Although Roomba didn’t make the first robot vacuum as many people believe, it certainly popularised the appliance. And it’s still at the forefront of robot vacuum innovation, providing self-emptying technology for weeks of hands-off cleaning, and granular mapping that’ll even let you target the area around specific pieces of furniture for a clean.
We’re reviewing the Roomba i7+ with a self-emptying base station, although you can also buy one with a standard charging dock.
The i7+ is a classic, disc-shaped robot vacuum, with a shiny black and grey finish. It has a slightly lower than average profile (its dimensions are 34.2 x 34 x 9.3cm), which could be good news for people struggling to find a robot vacuum that fits under their furniture.
However, we’d always advise measuring the clearance height of key pieces of furniture before buying, to ensure that it’ll work for your home.
On top is a large button to start, pause and stop the cleaning, surrounded by a white light ring that illuminates when it’s in use and pulses when charging. On either side are the home button and spot clean button.
There’s a camera in the centre and at the front is the RCON sensor, which allows the i7+ to find its dock and virtual boundary marker. Running along the front is a flexible bumper, which – as you’ll see – gets plenty of use.
As well as the robot and self-emptying dock, the box also contains a spare vacuum bag, a spare spinning sweeper and a Dual Mode virtual wall barrier, with two AA batteries to power it.
The virtual wall barrier is pretty clever. There’s a switch that you can toggle to create either a circular boundary, protecting pet bowls or a delicate lamp, or a straight barrier to close off a room.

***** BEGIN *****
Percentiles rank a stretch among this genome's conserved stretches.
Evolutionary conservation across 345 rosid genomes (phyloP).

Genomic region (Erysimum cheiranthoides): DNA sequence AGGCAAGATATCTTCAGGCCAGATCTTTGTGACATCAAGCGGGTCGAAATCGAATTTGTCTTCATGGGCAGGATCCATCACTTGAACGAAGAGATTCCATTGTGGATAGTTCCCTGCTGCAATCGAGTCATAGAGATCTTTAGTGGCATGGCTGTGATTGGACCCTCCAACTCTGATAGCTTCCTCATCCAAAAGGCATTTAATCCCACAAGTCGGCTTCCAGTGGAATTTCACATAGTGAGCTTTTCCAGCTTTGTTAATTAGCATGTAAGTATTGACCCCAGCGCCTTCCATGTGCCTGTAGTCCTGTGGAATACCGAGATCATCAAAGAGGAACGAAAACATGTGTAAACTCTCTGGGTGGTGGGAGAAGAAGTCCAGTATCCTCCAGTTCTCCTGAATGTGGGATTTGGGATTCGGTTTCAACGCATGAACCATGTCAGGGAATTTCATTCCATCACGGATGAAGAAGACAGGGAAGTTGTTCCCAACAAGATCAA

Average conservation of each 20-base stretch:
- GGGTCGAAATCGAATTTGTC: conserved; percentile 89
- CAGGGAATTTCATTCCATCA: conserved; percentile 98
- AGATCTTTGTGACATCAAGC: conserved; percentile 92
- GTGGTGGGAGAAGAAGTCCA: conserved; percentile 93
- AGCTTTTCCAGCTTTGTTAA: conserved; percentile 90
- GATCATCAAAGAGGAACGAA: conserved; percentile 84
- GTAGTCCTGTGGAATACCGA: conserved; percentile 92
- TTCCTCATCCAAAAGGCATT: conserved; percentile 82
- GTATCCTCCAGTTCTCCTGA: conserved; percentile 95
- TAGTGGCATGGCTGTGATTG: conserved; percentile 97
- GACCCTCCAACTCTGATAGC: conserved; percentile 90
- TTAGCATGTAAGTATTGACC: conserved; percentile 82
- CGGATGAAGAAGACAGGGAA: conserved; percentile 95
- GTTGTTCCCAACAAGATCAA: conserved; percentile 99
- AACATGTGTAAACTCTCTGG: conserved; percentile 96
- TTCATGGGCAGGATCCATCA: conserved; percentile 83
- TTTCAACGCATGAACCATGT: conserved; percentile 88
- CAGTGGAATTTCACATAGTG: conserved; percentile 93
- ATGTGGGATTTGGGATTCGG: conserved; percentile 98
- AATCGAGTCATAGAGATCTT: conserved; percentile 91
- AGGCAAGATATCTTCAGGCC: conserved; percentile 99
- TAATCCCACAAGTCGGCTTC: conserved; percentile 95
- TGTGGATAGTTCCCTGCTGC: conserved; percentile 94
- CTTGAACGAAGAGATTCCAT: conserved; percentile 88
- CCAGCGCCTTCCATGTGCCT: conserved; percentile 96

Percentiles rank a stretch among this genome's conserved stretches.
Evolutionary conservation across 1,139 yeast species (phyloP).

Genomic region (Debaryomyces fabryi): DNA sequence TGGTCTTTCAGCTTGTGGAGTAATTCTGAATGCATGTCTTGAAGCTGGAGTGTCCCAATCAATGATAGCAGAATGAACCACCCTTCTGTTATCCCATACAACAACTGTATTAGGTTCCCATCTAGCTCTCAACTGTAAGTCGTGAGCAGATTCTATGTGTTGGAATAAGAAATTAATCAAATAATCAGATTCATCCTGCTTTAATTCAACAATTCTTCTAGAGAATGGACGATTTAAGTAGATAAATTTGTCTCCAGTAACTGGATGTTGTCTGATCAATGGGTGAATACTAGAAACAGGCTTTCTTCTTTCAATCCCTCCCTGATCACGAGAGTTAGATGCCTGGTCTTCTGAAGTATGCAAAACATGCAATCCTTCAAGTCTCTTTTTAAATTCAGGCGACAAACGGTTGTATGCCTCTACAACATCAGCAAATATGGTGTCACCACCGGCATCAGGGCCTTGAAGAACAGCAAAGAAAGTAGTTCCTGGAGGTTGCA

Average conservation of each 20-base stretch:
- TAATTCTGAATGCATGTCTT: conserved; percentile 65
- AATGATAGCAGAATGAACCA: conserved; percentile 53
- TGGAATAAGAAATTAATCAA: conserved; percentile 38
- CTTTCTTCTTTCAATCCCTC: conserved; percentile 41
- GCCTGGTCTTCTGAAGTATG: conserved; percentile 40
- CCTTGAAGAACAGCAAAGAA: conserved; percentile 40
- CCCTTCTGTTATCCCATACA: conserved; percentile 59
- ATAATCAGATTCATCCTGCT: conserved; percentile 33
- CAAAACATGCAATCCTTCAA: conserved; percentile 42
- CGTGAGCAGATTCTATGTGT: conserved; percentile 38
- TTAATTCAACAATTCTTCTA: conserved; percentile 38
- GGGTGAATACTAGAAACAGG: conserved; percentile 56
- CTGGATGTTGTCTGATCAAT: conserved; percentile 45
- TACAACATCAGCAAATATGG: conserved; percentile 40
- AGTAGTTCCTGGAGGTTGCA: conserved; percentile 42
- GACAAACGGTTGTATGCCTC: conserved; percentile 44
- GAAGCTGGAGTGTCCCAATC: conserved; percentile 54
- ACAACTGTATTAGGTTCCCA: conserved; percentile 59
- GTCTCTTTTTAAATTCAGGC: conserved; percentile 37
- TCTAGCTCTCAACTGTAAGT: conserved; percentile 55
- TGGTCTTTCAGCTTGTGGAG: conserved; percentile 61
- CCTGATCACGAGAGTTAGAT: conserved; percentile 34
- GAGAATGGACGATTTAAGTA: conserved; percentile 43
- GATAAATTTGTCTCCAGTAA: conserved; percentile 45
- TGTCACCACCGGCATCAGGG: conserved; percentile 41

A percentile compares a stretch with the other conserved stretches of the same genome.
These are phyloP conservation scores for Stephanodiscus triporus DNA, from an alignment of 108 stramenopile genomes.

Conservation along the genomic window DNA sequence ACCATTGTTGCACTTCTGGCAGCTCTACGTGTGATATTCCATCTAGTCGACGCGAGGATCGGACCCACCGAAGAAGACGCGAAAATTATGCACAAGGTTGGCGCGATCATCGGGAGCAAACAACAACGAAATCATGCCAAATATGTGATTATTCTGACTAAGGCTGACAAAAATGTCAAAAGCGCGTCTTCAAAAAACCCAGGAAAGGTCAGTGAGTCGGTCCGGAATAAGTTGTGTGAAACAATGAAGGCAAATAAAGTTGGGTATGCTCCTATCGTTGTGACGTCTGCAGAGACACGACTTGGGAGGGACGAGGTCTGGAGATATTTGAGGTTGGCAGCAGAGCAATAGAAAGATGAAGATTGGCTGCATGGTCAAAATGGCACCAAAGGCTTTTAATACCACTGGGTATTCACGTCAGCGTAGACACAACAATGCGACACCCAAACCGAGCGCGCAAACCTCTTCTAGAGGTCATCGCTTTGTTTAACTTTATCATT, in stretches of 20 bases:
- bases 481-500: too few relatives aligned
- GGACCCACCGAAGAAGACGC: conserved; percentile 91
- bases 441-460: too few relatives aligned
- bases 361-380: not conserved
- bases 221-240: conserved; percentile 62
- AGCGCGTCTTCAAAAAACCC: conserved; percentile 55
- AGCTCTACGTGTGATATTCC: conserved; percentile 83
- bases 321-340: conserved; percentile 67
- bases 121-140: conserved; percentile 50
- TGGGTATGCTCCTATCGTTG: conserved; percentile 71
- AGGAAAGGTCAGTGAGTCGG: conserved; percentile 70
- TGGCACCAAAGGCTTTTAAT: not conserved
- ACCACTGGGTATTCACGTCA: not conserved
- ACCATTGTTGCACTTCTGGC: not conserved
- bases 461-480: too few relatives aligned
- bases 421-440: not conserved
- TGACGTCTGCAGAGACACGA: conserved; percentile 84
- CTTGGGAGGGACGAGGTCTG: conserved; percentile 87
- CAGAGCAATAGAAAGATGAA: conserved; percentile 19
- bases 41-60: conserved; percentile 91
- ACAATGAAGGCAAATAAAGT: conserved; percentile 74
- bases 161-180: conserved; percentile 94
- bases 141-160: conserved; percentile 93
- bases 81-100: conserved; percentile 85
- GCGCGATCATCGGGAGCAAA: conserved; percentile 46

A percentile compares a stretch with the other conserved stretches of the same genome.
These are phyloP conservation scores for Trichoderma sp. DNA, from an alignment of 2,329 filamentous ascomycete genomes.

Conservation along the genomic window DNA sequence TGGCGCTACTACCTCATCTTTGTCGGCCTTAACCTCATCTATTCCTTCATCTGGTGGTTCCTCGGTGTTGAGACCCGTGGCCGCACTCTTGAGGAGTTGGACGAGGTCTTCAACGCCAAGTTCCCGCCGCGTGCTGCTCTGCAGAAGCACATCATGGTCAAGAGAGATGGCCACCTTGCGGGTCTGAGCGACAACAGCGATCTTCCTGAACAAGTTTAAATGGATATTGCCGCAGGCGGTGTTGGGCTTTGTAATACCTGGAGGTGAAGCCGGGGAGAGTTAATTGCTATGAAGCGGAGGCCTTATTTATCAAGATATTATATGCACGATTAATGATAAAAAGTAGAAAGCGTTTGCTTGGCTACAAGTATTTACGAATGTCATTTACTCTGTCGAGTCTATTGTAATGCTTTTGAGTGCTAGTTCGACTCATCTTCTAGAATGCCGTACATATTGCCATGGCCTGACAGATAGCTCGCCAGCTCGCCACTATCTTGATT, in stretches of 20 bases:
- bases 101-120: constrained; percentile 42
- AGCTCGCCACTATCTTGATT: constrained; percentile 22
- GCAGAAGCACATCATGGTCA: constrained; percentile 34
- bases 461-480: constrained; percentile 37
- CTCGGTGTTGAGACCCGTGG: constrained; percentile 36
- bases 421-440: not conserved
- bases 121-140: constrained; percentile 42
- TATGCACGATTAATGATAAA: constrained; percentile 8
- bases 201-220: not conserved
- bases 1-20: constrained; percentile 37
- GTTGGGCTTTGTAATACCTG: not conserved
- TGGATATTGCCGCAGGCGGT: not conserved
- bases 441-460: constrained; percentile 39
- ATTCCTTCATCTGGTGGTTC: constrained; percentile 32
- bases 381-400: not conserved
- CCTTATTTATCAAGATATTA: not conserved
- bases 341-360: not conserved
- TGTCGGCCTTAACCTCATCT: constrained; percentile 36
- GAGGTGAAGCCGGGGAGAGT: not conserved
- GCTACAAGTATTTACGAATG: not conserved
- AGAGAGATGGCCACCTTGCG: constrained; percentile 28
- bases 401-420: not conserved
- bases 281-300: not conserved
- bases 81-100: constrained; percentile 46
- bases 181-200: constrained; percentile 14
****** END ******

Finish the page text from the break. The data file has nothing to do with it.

However, I still don’t love it. At this price point, getting a plastic post that needs to stand somewhere in a room seems a bit atavistic. It doesn’t look great, it could easily be knocked over and it’s just another thing to buy batteries for (although iRobot believes they should last for 8-10 months).
But what’s great is that there’s no need to use it. You can create no-go zones entirely virtually by marking areas on the map of your home in the app.
Once you’ve set up the dock, the i7+ will need to charge for at least an hour, but three hours is advised. One thing to note is that the charging lights on the dock and robot go off after a while. Not knowing this, I spent some time trying to fix a nonexistent problem with the connection.
The next stage is to download the iRobot app. It’s free to use and available for both Android and Apple. Once the robot is charged, you’ll be able to pair it using your home Wi-Fi connection. It connected instantly in our test.
The robot vacuum interacts using voice messages, so you’ll get an audio prompt if there’s a problem charging, or if something is caught in the cleaning mechanism.
Once it started, the first thing that struck me was how noisy it is in operation, with a mechanical whirring sound and a spinning sweeper that combine (especially on hard flooring) to overpowering effect. iRobot says its operating volume is 68dB, which is not quiet for a robot vacuum.
But it’s an effective cleaner, with rubber multi-surface brushes that pull hair and debris from carpets and an edge-sweeping brush that gets into corners. The only issue is on hard flooring, where the spinning sweepers may scatter larger pieces of debris.
Also, if you have pets or someone with long hair in your household, you’ll find that the sweeping brush gets tangled up with hair that you’ll have to cut away.
The i7+ cleans logically, vacuuming first in rows across the room, and then cleaning along the edges. Although it has sensors to help it to avoid obstacles, the navigation is erratic. Sometimes, it detects the object in front of it and stops short.
At other times – and honestly, there are many other times – it ploughs hard into chair legs and tables, with an audible thump. Fortunately, I don’t have any antique furniture likely to be damaged, but if you don’t want a robot vacuum playing bumper cars with any pricey pieces, this should be a consideration.
I tested its object avoidance by putting a shoe in its path. Again, it was literally hit and miss. It avoided the shoe on two occasions while cleaning the room, then returned and shunted it into a sofa.